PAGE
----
Everyone has problems - some more than others. It's good therapy to share but sometimes we tend to give too much away about ourselves. My personal journey has not been a erratic and tramatic as Ms. Vercillo's, but I can sympathize. I, to have used crochet, as therapy and have found it to be calming in this hectic world. I do appreciate her candor and bravery to put herself out there in print and hope she continues on her journey to mental wellness.
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3 of 3 people found the following review helpful By Sandiewho on October 1, 2012
Format: Kindle Edition
I was most impressed with the thoughtful, compassionate sharing of such personal details in the articles relaying the situations of other people. I found the additional information interesting and informative. The author shares her own personal experiences, the experience of a select number of other individuals, and also research studies done by others.

In a section related to Alzheimer's, one line that popped out at me was "The great thing about crochet is that there is always something new that you can learn." My dad and two of my aunts had Alzheimer's so this is a subject close to my heart. The studies mentioned in the book note that keeping the brain active may be a way to delay onset of this terrible disease. Of course it's always a good idea to keep your brain active.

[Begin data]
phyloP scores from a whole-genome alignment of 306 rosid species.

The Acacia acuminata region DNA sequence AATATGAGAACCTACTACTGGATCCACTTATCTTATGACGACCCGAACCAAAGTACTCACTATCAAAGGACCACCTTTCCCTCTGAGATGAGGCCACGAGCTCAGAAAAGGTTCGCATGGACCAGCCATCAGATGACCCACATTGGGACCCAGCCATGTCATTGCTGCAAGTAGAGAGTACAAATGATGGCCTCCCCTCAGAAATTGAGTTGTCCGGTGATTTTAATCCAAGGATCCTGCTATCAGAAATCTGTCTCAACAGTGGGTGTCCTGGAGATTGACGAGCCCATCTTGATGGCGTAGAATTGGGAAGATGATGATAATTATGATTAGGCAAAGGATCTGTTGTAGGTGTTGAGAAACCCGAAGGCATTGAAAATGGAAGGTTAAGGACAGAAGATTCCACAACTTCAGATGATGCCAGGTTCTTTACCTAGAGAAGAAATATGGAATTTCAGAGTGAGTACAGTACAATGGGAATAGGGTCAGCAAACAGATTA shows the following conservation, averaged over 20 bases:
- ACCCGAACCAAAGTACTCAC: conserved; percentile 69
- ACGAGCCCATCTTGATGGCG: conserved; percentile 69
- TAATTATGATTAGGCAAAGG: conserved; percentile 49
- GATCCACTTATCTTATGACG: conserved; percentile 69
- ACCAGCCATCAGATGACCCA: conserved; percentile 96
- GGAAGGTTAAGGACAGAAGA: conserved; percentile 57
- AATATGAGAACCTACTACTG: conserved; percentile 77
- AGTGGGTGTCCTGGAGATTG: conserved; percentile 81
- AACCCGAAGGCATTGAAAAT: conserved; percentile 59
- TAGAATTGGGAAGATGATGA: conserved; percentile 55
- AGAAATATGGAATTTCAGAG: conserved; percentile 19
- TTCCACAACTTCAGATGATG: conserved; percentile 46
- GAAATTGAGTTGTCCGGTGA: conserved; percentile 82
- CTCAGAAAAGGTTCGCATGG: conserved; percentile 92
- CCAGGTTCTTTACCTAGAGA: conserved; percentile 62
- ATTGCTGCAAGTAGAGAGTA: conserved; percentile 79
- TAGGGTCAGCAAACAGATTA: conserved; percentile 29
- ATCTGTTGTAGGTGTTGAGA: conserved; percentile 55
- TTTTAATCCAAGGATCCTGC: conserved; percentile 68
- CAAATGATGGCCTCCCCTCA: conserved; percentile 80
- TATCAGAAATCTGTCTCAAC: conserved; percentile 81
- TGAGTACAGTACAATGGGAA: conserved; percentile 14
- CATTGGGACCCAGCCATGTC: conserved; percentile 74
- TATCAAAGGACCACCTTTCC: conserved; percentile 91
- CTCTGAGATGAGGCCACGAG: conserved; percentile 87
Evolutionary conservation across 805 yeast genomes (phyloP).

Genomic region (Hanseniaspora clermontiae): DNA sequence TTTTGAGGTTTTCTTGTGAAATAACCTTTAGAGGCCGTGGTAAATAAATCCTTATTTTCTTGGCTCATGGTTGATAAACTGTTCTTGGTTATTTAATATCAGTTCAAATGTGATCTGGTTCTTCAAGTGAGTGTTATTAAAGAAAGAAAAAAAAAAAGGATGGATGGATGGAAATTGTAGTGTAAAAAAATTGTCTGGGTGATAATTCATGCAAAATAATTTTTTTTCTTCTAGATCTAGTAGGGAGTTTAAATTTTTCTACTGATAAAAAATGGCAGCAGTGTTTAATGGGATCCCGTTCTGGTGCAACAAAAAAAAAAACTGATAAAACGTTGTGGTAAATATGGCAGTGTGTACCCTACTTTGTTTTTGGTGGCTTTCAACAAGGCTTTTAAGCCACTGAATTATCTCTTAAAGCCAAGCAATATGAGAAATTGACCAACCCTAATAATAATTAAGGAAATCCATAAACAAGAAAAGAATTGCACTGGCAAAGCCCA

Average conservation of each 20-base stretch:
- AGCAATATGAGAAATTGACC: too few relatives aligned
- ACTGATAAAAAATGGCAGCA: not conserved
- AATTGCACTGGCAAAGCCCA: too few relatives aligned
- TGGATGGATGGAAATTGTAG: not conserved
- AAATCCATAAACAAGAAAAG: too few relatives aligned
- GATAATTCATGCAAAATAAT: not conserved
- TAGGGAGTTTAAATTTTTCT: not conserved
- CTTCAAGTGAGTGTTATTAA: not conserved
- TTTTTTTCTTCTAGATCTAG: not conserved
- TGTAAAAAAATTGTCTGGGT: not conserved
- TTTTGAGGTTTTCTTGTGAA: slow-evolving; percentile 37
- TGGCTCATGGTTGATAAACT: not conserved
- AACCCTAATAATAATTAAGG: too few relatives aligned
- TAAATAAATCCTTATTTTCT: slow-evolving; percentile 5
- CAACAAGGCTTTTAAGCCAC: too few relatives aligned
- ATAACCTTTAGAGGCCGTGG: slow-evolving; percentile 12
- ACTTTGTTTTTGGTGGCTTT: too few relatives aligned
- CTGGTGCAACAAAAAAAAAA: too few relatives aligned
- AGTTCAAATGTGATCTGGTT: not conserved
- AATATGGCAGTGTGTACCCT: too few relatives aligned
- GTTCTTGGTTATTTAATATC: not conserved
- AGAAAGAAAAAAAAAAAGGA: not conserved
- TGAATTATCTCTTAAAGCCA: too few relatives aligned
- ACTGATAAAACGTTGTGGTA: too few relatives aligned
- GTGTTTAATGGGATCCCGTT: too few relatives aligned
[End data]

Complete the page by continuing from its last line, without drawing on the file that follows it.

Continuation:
If you need something calming, however, the author notes that you can create beautiful projects with the repetition of one or two stitches as well. My takeaway was that crochet has something to offer which can aid everyone, no matter the skill level or the physical, mental, or emotional challenges he or she is facing.

I found the book to be thorough and honest in its coverage and would recommend it.
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2 of 2 people found the following review helpful By Anita Darras on December 22, 2013
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The book spoke to me. Her description of what depression feels like is vivid and spot on. I, too, have taken the "crochet cure". I find comfort knowing others have as well.
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2 of 2 people found the following review helpful By Lauren on September 20, 2013
Format: Paperback Verified Purchase
I'm not sure how interesting the book would be if you don't have any personal investment in either crochet or mental health issues, but I enjoyed it.

I wanted to love it, because of its mission, but I found the structure really off putting. Mostly, I wish there was more. The individual vignettes were barely even glimpses into the stories of these people, and it would have been nice to just know more.

I did, however, very much enjoy reading the author's personal story. I think attempting to balance her own story and the stories of so many others overwhelms the book. If it had chosen one way or the other, it may have been more successful.